Want the piercing blue eyes of a Game of Thrones “White Walker” on Halloween, or perhaps the milky “blind” eyes of Arya Stark? Beware of colored contact lenses that are sold without a prescription because they can cause serious — even permanent — damage to the eyes.
Health officials and physicians say the lenses can lead to a host of ills: infections, abrasions, and ulcers. Some varieties can even lead to corneal hypoxia — when the cornea is starved of oxygen, said Anna P. Murchison, director of the Wills Eye emergency department at Jefferson.
“We worry about this every year,” Murchison said.
And don’t get Murchison started on another risky way to change eye color: using a needle to “tattoo” the whites of the eye. Canadian model Catt Gallinger is among the latest to try that ill-advised stunt, and now she is warning others that she suffered pain and blurry vision as a result.
Murchison and her colleagues want all those would-be ghouls and goblins to know there is a safe way to alter eye color: tinted contact lenses sold with a prescription. That means an eye specialist has measured the curvature of the wearer’s eyes, ensuring that the contacts fit properly. In addition, such lenses are made of safe materials and are approved by the U.S. Food and Drug Administration.
Still, the nonprescription varieties are easy to find this time of year, both from online retailers and at costume stores — even though their sale is illegal in at least one respect.
It is against FDA regulations to sell contacts that have not undergone agency review. This applies both to contacts that correct poor vision and to those designed solely to change eye color.
And even if a given type of lens is FDA approved, a retailer is running afoul of Federal Trade Commission rules by selling them without a prescription, said Alysa S. Bernstein, an attorney with the agency’s division of advertising practices.
Legality aside, here is why nonprescription contacts can cause vision problems:
Contact lenses that lack FDA approval, generally the cheapest brands, can be made of impermeable materials. That means oxygen cannot reach the cornea, and someone who wears such lenses is literally suffocating the surface of the eye, causing it to become swollen and cloudy, Murchison said. Some cheap varieties also contain harmful substances such as lead, a neurotoxin, and chlorine, which can cause irritation. Others may be stamped with a design that can irritate the inside of the eyelid, she said.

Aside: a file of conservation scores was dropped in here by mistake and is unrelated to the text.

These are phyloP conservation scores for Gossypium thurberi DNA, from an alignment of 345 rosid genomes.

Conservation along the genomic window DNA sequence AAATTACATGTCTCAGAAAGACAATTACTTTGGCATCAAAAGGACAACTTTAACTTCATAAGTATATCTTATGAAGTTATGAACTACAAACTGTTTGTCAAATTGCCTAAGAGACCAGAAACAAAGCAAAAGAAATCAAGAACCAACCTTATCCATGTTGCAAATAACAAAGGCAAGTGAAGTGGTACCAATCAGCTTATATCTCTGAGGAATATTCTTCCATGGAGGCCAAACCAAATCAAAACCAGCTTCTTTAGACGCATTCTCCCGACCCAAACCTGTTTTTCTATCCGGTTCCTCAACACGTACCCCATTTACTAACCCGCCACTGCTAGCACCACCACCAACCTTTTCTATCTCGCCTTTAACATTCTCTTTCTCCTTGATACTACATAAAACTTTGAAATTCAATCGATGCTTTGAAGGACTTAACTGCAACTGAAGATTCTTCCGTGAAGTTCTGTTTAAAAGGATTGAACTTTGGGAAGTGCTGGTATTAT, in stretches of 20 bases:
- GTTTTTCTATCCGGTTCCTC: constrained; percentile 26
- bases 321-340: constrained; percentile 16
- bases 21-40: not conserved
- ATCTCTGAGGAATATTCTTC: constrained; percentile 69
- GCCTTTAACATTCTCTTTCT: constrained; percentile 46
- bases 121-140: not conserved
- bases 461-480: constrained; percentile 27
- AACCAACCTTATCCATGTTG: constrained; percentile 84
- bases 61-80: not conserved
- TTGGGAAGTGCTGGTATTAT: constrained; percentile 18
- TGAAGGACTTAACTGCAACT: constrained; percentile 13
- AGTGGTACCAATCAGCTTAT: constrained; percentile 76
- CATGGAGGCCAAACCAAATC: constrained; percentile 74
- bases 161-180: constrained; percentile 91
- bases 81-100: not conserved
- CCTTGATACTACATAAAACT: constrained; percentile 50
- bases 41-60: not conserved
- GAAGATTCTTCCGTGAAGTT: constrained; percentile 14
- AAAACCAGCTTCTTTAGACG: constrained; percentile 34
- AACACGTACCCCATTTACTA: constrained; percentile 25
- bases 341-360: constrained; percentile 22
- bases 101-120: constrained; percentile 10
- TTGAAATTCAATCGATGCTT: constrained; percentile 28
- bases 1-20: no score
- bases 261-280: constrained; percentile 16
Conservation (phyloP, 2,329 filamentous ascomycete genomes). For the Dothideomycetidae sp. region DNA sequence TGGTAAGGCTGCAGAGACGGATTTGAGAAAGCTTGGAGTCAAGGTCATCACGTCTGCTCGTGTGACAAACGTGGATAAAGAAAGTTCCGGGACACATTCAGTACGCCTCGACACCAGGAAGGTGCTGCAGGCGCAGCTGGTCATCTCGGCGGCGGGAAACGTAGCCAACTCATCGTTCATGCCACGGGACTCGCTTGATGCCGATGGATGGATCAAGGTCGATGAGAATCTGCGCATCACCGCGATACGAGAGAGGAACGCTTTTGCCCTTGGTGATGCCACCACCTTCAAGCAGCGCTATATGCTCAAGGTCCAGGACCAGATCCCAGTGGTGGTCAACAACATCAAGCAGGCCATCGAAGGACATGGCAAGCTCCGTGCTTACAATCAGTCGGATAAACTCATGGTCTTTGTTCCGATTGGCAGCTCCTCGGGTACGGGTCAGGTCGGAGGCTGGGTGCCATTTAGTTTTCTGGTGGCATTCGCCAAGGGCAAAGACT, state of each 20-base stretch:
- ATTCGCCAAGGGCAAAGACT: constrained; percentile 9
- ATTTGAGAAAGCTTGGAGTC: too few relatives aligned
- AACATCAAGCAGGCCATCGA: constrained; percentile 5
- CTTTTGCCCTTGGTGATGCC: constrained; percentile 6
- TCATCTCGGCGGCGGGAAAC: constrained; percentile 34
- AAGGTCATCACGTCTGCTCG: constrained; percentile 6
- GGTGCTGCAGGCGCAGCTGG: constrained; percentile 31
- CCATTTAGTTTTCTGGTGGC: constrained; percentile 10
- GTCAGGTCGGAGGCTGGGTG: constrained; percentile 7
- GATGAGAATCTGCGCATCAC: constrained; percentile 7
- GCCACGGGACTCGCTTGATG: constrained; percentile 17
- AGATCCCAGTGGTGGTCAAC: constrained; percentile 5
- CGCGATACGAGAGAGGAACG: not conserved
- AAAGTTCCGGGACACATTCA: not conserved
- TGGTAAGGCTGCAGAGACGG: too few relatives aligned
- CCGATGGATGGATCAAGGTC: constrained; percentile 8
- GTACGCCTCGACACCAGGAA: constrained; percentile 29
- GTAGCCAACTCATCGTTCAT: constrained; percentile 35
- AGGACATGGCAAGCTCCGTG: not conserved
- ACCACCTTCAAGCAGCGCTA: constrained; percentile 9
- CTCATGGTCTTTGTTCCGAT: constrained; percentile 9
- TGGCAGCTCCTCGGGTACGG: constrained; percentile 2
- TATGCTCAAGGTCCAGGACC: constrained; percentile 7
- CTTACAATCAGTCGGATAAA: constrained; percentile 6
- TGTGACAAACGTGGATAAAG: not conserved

Contacts that have been reviewed by the FDA, on the other hand, still can cause vision problems if sold without a prescription, meaning that they have not been fitted to the wearer’s eyes. They can be too tight or too loose, leading to rubbing, inflammation, and infection, Murchison said.
The Masquerade store on Columbus Boulevard sells an FDA-approved variety of lenses without a prescription for $49.99, but requires buyers to sign two forms: one acknowledging they bought the lenses without a prescription, the other indicating they have read a lengthy list of precautions. Among them: Wash hands before inserting the lenses, and use lens disinfectant recommended by an “eye care professional.”
“Never had one complaint,” said general manager Paul Johnston. “I feel as if the customer is informed. It’s something they accept.”
Several stores on South Street sell lenses without prescriptions, as well, at prices ranging from $20 to $40, including one with a window advertisement for “FDA-Approved Theatrical Contacts.” A store employee declined to comment.
Some contact-lens merchants are capitalizing on the popularity of the HBO series Game of Thrones, selling vivid blue lenses that allow the wearer to look like the mysterious White Walkers.
Murchison said she had watched one episode. As a physician, her first reaction was to be alarmed by all the violence. Then she thought of the potential for eye injury from ill-fitting cosmetic contacts.
Her advice: Get your eyes measured with a proper exam, and buy a pair that are approved by the FDA.
“Your vision is worth the price of a prescription,” she said.
Or pick a different costume, instead.
Share your photos!
Does your child have the ultimate Halloween costume this year? We want to see it! We’re looking to collect photos of the spookiest and cutest costumes from the community that we’ll share in a photo gallery on Philly.com. To contribute a photo, just email it to us at email@example.com and tell us where you’re from and what neighborhood you went trick or treating in this year. Happy Halloween.